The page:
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Percentage Closer Filtering Shadows

In my experience with graphics, the most dramatic change introduced to a game’s look has to be shadows. Shadows change the perception of the viewer and add a lot of depth to the scene (literally, it’s much easier to infer depth!). In Bear Pile, we added shadows partially to fix some game design issues that we had with jet-packing bears. Players would complain about not being able to know when a bear was going to land, or, since the bears flew quite high sometimes, they would also complain about not even knowing there was a flying bear. This issue was mitigated with shadows, and in my opinion it even intensified the action.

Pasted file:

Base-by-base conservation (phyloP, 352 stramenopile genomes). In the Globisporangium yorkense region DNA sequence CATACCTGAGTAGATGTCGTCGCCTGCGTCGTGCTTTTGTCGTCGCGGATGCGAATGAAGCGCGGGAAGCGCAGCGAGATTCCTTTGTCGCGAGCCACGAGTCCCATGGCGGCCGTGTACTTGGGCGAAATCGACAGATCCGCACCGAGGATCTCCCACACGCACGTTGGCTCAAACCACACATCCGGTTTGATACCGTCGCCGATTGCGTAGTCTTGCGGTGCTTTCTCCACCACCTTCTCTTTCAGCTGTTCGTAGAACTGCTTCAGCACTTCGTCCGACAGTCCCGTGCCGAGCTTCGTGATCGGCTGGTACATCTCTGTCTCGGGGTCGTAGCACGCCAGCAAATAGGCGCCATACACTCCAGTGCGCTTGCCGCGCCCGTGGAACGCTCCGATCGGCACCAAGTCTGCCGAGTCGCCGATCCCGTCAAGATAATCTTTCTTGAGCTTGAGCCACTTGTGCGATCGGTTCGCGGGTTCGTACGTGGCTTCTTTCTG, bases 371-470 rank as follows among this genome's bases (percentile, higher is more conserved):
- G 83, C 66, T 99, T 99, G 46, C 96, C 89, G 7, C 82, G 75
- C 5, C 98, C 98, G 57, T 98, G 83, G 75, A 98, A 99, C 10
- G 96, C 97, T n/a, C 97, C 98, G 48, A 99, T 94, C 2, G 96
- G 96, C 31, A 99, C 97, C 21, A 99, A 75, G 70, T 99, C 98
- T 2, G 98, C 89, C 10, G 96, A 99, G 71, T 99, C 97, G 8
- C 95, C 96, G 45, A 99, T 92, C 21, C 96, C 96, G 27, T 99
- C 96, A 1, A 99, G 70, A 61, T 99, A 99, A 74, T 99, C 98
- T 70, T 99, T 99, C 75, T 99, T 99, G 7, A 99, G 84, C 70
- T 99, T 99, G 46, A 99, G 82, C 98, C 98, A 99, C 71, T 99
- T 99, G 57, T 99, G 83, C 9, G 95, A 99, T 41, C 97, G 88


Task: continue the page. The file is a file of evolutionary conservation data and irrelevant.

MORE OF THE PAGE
Percentage Closer Filtering (PCF) shadows are a variation of shadow maps that involves blurring the samples. PCF is more than just a screen space blur, as the blur respects how far the object is from the viewer, and furthermore PCF can be extended to support more realistic variable umbrae and penumbrae. The basic idea is that when sampling the shadow map, instead of just sampling at one position, many samples can be taken around the same spot and an average can be determined.

Because these extra samples are often taken in a predictable way, noticeable artifacts may arise due to the uniformity. One technique used to mitigate this is to randomize samples taken so that the human eye won’t notice. This is the technique we used in Bear Pile, and it’s used in other popular games like Crysis.

In the below video I show off my implementation of shadow mapping and PCF. It’s hard to tell that I’m adjusting the PCF filter because the video is so compressed and grainy, but while I’m running the demo I change the shadows dynamically from hard to soft shadows.

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